For St. Patrick's Day: Five Iconic (And Not At All Stereotypical) Irish Characters

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It's St. Patrick's Day again, which means everyone not visibly non-white will claim Irish heritage to better justify their criminal alcohol abuse and the Celtics will -- for one day, at least -- be the most celebrated sports franchise in the land. You're probably all well acquainted with how to act like a drunken hooligan in public, but just in case you need some pointers, here are a few of cinema's finest representative of the Emerald Isle.

The Leprechaun (Warwick Davis) -- Leprechaun in the Hood (2000)

Certainly the most intriguing and complex entry in the six-film (so far) Leprechaun series. In the Hood also proves that roles in Breakin' 2: Electric Booglaoo and Law and Order weren't the only high points in Ice-T's movie career.

Michael McBride (Sean Connery) -- Darby O'Gill and the Little People (1959)

I'm pretty sure Connery decided a long time ago -- probably after making this movie, in fact -- that he wasn't going to screw around with accents anymore. And his career, playing everyone from King Agamemnon to "Irish" cop Jim Malone with an unaltered Scottish brogue, would seem to bear this theory out.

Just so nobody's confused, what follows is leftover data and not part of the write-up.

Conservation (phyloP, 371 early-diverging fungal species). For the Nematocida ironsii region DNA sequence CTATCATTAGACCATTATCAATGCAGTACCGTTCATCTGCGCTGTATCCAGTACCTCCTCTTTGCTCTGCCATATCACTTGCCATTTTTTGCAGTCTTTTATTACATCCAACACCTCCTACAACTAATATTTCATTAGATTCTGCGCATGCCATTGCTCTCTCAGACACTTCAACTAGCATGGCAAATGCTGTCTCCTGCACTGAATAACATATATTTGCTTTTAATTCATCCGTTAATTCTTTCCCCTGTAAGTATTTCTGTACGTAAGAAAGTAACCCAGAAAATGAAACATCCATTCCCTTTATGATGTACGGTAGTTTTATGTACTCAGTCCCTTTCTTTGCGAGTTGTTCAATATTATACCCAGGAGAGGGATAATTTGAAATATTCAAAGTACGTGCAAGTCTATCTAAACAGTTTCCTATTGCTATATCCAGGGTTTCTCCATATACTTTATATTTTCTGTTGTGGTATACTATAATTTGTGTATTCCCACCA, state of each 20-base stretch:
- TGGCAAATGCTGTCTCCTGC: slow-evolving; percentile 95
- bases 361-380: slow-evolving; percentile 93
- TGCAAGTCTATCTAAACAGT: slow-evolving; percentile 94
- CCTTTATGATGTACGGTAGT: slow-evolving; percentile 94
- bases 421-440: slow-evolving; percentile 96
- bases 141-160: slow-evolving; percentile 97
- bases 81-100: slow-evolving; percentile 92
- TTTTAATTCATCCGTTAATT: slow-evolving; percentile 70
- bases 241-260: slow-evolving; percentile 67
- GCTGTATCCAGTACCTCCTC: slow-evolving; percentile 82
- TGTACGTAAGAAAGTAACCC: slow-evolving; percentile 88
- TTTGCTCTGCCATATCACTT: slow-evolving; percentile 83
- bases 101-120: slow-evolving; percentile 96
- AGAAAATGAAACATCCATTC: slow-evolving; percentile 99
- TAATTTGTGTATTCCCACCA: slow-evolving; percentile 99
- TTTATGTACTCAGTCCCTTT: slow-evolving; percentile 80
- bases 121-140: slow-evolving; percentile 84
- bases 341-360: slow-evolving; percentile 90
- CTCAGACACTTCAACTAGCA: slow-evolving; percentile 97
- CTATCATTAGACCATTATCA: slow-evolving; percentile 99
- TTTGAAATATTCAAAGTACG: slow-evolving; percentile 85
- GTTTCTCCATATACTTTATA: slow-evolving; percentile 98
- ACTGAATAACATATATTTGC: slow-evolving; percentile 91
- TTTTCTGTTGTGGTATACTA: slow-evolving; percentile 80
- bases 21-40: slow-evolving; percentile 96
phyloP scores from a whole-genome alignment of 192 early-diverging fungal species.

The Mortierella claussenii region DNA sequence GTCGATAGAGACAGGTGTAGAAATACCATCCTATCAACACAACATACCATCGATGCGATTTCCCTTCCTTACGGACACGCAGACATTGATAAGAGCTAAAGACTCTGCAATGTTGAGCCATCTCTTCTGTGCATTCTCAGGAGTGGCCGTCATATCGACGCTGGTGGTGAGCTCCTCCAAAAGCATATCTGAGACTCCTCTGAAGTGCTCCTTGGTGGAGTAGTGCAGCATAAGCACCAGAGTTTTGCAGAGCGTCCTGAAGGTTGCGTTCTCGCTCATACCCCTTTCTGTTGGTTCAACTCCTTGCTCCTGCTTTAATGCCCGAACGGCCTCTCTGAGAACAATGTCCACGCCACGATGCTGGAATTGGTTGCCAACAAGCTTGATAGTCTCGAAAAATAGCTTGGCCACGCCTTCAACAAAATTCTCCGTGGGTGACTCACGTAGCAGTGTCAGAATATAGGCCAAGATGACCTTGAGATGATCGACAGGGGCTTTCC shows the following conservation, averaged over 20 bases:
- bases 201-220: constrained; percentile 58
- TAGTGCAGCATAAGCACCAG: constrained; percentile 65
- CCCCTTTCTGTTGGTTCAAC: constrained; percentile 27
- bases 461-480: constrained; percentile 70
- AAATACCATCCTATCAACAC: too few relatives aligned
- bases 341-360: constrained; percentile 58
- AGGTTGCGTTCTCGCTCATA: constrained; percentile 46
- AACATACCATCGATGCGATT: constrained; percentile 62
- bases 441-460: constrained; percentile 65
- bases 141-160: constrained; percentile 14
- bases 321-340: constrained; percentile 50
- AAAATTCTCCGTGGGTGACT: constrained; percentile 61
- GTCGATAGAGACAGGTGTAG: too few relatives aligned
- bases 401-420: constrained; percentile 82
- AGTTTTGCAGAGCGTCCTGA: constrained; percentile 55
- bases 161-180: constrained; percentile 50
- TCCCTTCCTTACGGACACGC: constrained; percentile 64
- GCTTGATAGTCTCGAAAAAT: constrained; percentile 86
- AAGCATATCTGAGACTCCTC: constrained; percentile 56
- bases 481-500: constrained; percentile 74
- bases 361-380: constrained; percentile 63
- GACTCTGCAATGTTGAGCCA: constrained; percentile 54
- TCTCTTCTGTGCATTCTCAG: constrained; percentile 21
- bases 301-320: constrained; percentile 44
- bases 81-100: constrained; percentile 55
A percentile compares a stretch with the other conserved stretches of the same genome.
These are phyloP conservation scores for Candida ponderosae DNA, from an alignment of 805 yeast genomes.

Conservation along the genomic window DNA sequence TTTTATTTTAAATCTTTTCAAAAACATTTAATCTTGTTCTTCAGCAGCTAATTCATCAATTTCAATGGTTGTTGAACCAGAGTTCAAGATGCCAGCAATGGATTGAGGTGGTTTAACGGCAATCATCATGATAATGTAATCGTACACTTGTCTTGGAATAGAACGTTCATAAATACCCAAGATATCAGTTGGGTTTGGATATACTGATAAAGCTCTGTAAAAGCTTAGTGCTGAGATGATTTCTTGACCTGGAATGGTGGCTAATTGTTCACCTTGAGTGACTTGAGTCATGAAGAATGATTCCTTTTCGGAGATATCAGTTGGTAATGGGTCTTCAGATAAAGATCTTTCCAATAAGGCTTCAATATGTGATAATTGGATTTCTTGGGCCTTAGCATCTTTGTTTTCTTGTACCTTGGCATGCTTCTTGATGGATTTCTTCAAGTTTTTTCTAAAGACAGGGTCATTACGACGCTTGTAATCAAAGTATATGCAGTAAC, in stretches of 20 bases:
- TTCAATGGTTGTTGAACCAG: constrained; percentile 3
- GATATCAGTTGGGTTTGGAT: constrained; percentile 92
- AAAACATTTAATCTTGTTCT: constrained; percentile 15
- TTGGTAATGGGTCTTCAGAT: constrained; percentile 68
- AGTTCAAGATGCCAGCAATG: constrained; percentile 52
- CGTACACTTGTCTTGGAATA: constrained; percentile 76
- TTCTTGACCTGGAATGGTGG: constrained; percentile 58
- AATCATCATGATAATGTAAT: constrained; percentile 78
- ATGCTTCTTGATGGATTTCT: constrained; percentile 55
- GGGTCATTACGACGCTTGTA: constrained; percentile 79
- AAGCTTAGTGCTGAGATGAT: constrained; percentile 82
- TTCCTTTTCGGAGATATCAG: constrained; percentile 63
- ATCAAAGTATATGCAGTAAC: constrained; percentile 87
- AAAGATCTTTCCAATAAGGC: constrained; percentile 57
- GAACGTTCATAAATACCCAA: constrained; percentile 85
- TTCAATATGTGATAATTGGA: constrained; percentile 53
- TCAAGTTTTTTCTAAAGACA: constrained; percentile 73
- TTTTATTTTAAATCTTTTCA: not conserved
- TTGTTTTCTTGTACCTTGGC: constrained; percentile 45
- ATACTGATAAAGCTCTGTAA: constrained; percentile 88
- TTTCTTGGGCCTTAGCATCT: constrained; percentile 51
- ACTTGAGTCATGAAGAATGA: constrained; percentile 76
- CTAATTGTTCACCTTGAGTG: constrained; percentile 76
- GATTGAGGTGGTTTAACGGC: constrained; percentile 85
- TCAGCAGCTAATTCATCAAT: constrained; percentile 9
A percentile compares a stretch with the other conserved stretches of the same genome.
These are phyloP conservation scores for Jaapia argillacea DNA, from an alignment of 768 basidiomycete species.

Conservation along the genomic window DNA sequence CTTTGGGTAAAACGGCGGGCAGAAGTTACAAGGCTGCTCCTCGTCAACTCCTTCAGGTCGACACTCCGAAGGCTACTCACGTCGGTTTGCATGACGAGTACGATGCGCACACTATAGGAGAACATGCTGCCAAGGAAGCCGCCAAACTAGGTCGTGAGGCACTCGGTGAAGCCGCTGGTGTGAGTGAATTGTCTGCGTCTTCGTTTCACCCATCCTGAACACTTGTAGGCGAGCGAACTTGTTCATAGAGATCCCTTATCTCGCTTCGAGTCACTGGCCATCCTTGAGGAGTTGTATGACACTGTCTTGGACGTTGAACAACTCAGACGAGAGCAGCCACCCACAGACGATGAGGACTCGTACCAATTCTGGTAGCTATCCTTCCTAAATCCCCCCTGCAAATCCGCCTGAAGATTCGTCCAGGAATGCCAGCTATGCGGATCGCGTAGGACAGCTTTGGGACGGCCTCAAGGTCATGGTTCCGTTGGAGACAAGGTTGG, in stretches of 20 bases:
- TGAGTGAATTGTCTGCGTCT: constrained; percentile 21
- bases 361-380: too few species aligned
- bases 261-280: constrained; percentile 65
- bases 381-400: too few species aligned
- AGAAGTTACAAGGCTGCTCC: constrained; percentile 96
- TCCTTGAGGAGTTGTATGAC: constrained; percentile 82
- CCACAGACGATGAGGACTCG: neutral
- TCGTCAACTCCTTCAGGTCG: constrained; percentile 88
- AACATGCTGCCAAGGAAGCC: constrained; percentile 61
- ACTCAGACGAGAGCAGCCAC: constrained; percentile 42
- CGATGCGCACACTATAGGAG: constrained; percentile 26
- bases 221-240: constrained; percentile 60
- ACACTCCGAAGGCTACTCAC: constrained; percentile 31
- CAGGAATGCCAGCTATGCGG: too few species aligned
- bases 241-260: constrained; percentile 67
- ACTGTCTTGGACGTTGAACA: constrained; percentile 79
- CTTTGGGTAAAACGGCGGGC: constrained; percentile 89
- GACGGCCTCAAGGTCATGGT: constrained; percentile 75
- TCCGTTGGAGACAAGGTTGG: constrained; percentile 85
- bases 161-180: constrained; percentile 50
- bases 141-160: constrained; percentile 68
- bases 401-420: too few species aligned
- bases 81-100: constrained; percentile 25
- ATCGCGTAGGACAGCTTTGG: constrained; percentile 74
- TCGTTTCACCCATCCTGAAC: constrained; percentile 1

Also, I seem to remember the banshee being a lot creepier when I was six.

Michaleen Flynn (Barry Fitzgerald) -- The Quiet Man (1952)

It was hard not to typecast the Dublin-born Fitzgerald, who spent a lifetime playing characters with names like "Mulcahy," "Muldoon," and "O'Feenaghty." However, the drunk, loquacious Flynn was perhaps the most recognizably "Irish" of all of them, at least to dumb Americans.

The Quiet Man

The McManus Brothers (Sean Patrick Flannery and Norman Reedus) -- The Boondock Saints (1999)

What makes Boondock Saints so horrible? Is it loathsome writer/director Troy Duffy? Or his grotesque right-wing fantasies? Don't get me wrong, I love tales of vigilante justice, I just prefer when they're actually directed by someone who's better at hiding their Tarantino rip-offs.

Mickey O'Neil (Brad Pitt) -- Snatch (2000)

Which brings us to Guy Ritchie. Truthfully, Mickey embodies the best qualities of Irishness: incoherence, inebriation, and an almost fanatical predisposition for violence. It's like someone made a movie out of that book, How the Irish Saved Civilization.

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